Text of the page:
The mortgage delinquency rate — the rate of borrowers 60 days or more delinquent on their mortgages — continued its rapid decline, falling to 2.72% in Q2 2015, according to TransUnion.
The delinquency rate dropped 20% in the last year (3.42% in Q2 2014) and has contracted by half in just the last three years (5.39% in Q2 2012). Millennials led the overall decline in mortgage delinquencies as those consumers under the age of 30 experienced a yearly drop of 26.9% from 2.32% in Q2 2014 to 1.70% in Q2 2015.
Forty-eight states and all of the top 10 largest major metropolitan statistical areas (MSAs) saw double-digit year-over-year declines in seriously delinquent balances. Miami (down 40% from 8.87% in Q2 2014 to 5.31% in Q2 2015) and Los Angeles (down 29.1% from 2.62% in Q2 2014 to 2.07% in Q2, 2015) experienced the largest percentage declines.
“This is the lowest mortgage delinquency level we’ve seen in several years – down from a peak of nearly 7% in early 2010,” said Joe Mellman, vice president and head of TransUnion’s mortgage group. “This is largely due to foreclosures and other seriously delinquent accounts continuing to work their way through the foreclosure process, as well as a reflection of the high credit quality of recent originations.“
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Viewed one quarter in arrears (to ensure all accounts are reported and included in the data), TransUnion found that mortgage originations (by loan count) in Q1 2015 increased to 1.48M, up 2.4% quarter-over-quarter and nearly 40% on a year-over-year basis.
Year-over-year growth (by loan count) was attributed to strong growth in Prime Plus and Super Prime originations, increasing 42.8% and 56.0%, respectively. Much of this loan growth could be attributed to jumbo loan counts, with originations for this group jumping from 46,270 in Q1 2014 to 62,666 in Q1 2015.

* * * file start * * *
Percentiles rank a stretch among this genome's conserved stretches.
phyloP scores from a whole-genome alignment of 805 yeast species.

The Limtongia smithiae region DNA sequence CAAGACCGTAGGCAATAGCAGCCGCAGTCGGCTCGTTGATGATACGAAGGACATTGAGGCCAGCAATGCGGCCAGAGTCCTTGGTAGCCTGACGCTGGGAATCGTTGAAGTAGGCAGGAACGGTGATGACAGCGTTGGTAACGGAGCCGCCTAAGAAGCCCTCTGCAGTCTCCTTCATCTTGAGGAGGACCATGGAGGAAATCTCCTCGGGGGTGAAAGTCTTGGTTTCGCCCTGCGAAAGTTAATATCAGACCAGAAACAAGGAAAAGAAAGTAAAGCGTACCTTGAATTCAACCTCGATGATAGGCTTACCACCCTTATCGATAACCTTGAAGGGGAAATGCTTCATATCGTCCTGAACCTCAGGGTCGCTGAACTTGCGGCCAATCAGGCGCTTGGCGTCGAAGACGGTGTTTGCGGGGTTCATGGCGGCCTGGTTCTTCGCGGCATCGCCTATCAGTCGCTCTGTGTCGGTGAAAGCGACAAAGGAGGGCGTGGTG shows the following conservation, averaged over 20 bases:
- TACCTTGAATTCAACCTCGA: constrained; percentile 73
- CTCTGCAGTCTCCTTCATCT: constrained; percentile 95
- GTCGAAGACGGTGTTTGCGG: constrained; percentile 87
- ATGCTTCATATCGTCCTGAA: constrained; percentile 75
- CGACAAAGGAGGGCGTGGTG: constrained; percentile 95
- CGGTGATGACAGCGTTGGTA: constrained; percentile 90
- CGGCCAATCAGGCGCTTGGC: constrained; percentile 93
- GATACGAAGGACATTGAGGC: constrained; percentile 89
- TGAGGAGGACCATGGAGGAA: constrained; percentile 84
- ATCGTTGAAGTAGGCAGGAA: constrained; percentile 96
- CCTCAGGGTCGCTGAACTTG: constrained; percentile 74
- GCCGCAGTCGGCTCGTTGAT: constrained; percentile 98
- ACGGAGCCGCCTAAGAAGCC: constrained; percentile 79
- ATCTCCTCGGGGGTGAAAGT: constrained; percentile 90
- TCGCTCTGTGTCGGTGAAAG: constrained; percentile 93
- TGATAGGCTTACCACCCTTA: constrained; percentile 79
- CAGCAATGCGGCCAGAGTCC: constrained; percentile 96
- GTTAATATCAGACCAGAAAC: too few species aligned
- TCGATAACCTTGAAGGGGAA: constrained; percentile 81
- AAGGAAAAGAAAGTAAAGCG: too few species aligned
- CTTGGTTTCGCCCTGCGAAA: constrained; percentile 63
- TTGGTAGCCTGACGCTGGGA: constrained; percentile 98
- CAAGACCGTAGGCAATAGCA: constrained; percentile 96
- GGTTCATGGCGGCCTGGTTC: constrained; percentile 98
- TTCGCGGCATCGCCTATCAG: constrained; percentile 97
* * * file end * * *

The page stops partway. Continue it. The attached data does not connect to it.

Mortgage originations (by loan count) to Subprime and Near Prime consumers also saw year-over-year double-digit growth of 13.3% and 22.4%, potentially signaling a slight loosening of credit.
“We believe a major reason for the increase in mortgage originations was due to falling mortgage interest rates,” Mellman said. “The growth in jumbo loans for the Prime Plus and Super Prime risk tiers was another key driver. Despite this increase, it should be noted that there were 1.1 million fewer mortgage originations this past quarter compared to the pre-recession high in the third quarter of 2007.”
Average mortgage balances per consumer also continued to increase on both a quarterly and yearly basis to $188,237 in Q2 2015. Mortgage balances were at $186,999 at this same time last year, and at $187,175 in Q1 2015.
The largest mortgage balance growth in the last year was observed in the Super Prime risk category, with balances rising 2.5%. The Prime risk group also increased by 0.5% while Prime Plus remained approximately the same.
Both Subprime (-2.9%) and Near Prime (-1.0%) experienced mortgage balance declines. As a result, the share of mortgage balances held by non-prime consumers dropped from 20.9% in Q2 2014 to 19.7% in Q2 2015.